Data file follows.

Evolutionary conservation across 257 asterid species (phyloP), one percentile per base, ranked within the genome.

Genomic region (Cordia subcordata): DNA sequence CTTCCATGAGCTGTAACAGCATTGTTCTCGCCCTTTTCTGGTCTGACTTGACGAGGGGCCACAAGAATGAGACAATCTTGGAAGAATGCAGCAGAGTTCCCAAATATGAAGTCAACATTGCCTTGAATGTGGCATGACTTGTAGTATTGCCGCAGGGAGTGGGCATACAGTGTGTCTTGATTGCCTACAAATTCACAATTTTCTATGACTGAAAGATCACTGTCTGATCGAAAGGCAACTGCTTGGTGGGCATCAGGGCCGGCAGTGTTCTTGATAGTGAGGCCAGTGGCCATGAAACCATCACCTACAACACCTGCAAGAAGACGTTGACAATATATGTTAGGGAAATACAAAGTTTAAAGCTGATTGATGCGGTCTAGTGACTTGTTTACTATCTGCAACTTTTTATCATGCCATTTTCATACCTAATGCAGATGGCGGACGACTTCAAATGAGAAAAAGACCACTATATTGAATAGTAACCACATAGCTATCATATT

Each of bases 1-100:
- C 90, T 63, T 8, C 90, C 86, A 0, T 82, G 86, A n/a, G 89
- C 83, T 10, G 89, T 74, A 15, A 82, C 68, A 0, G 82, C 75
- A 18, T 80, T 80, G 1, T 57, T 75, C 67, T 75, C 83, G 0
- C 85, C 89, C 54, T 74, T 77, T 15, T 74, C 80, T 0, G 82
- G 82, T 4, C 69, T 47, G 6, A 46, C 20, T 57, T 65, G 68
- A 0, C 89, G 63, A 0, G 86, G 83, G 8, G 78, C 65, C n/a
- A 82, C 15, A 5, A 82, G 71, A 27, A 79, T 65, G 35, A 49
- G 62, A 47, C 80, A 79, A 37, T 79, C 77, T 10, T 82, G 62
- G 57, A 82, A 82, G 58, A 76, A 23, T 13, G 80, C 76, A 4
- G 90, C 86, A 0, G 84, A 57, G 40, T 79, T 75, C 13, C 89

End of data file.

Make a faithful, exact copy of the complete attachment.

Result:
Evolutionary conservation across 257 asterid species (phyloP), one percentile per base, ranked within the genome.

Genomic region (Cordia subcordata): DNA sequence CTTCCATGAGCTGTAACAGCATTGTTCTCGCCCTTTTCTGGTCTGACTTGACGAGGGGCCACAAGAATGAGACAATCTTGGAAGAATGCAGCAGAGTTCCCAAATATGAAGTCAACATTGCCTTGAATGTGGCATGACTTGTAGTATTGCCGCAGGGAGTGGGCATACAGTGTGTCTTGATTGCCTACAAATTCACAATTTTCTATGACTGAAAGATCACTGTCTGATCGAAAGGCAACTGCTTGGTGGGCATCAGGGCCGGCAGTGTTCTTGATAGTGAGGCCAGTGGCCATGAAACCATCACCTACAACACCTGCAAGAAGACGTTGACAATATATGTTAGGGAAATACAAAGTTTAAAGCTGATTGATGCGGTCTAGTGACTTGTTTACTATCTGCAACTTTTTATCATGCCATTTTCATACCTAATGCAGATGGCGGACGACTTCAAATGAGAAAAAGACCACTATATTGAATAGTAACCACATAGCTATCATATT

Each of bases 1-100:
- C 90, T 63, T 8, C 90, C 86, A 0, T 82, G 86, A n/a, G 89
- C 83, T 10, G 89, T 74, A 15, A 82, C 68, A 0, G 82, C 75
- A 18, T 80, T 80, G 1, T 57, T 75, C 67, T 75, C 83, G 0
- C 85, C 89, C 54, T 74, T 77, T 15, T 74, C 80, T 0, G 82
- G 82, T 4, C 69, T 47, G 6, A 46, C 20, T 57, T 65, G 68
- A 0, C 89, G 63, A 0, G 86, G 83, G 8, G 78, C 65, C n/a
- A 82, C 15, A 5, A 82, G 71, A 27, A 79, T 65, G 35, A 49
- G 62, A 47, C 80, A 79, A 37, T 79, C 77, T 10, T 82, G 62
- G 57, A 82, A 82, G 58, A 76, A 23, T 13, G 80, C 76, A 4
- G 90, C 86, A 0, G 84, A 57, G 40, T 79, T 75, C 13, C 89